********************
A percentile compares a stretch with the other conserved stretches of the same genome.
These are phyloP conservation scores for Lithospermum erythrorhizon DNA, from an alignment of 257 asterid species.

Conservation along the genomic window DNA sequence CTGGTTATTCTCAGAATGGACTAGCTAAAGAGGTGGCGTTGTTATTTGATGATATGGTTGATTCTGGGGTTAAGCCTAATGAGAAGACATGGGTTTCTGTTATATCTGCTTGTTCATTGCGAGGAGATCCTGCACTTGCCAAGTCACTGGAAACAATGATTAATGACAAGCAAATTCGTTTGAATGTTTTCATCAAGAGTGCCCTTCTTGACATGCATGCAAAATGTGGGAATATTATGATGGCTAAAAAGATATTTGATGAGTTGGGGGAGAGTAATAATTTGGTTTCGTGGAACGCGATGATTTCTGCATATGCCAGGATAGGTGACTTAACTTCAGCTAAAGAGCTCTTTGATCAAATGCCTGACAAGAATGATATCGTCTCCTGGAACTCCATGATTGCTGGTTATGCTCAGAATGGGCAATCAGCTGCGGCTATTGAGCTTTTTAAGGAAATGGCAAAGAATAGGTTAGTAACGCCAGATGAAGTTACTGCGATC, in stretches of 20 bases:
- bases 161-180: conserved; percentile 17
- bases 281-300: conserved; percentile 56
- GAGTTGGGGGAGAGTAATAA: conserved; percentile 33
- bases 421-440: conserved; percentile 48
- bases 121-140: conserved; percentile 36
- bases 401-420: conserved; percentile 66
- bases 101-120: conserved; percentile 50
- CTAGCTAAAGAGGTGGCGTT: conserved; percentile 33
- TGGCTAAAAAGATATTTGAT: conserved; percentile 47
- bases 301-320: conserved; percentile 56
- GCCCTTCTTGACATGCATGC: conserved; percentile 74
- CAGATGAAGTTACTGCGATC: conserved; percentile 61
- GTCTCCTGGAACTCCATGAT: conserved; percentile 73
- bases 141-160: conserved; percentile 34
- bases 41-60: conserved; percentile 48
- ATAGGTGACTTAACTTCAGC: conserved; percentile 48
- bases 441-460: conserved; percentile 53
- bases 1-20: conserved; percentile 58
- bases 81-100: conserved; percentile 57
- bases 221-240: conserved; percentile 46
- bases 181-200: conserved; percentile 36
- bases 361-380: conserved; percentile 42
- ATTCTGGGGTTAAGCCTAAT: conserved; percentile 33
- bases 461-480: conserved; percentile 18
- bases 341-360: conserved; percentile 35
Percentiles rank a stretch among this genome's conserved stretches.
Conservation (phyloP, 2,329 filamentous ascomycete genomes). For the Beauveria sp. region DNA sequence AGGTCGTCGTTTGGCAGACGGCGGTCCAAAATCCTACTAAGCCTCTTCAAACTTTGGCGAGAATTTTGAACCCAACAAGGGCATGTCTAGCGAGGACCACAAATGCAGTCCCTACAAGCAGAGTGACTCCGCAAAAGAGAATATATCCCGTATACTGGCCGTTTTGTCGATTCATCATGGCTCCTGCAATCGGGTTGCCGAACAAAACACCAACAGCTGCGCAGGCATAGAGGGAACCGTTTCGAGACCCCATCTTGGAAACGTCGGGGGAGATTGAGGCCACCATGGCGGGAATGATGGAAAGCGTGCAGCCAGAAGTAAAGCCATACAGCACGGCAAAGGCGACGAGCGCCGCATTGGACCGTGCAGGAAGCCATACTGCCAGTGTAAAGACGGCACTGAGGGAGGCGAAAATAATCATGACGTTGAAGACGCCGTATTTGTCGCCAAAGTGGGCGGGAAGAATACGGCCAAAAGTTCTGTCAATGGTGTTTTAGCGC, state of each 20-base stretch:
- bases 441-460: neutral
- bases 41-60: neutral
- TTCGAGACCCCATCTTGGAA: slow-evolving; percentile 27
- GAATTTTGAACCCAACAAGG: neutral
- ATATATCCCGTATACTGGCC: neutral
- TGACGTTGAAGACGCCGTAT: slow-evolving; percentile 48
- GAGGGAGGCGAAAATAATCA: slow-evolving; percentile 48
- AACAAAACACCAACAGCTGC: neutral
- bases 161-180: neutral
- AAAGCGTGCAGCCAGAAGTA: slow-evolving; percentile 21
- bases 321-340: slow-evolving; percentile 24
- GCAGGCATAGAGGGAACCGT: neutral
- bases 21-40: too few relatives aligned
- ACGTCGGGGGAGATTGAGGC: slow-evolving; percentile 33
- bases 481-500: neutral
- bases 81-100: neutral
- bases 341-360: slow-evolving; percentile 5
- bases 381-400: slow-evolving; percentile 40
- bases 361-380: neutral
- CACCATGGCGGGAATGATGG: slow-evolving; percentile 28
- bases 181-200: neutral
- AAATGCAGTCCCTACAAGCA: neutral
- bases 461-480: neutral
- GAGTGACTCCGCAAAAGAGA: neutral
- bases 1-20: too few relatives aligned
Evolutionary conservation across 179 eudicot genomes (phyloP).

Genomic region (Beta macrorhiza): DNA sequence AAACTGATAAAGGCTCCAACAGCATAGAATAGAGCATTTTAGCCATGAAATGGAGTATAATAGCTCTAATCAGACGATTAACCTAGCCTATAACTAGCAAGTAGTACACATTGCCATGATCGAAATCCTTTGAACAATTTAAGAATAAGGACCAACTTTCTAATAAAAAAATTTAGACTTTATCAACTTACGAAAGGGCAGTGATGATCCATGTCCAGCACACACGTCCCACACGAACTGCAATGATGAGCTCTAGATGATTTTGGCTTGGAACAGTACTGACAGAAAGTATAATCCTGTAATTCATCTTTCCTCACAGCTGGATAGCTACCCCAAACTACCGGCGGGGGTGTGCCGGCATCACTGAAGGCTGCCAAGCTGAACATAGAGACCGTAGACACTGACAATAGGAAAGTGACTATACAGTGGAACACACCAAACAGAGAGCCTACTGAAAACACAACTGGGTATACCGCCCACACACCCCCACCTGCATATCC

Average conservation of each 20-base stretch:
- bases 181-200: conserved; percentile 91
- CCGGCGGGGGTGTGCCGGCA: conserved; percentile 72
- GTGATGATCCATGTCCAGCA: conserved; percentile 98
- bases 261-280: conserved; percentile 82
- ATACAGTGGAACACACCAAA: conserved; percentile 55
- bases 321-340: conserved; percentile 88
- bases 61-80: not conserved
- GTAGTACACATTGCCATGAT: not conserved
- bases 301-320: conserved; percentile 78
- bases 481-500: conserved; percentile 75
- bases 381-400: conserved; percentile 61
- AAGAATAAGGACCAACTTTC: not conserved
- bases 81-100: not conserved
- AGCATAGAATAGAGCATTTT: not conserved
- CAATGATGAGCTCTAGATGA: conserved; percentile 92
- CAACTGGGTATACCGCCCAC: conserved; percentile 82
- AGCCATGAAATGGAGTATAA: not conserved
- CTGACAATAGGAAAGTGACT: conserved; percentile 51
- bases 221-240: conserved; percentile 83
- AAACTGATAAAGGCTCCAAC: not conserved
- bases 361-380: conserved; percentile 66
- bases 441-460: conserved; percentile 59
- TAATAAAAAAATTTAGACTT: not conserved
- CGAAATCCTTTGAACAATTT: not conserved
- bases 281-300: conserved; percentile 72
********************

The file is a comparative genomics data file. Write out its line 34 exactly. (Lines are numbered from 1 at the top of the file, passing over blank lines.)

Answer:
- GAATTTTGAACCCAACAAGG: neutral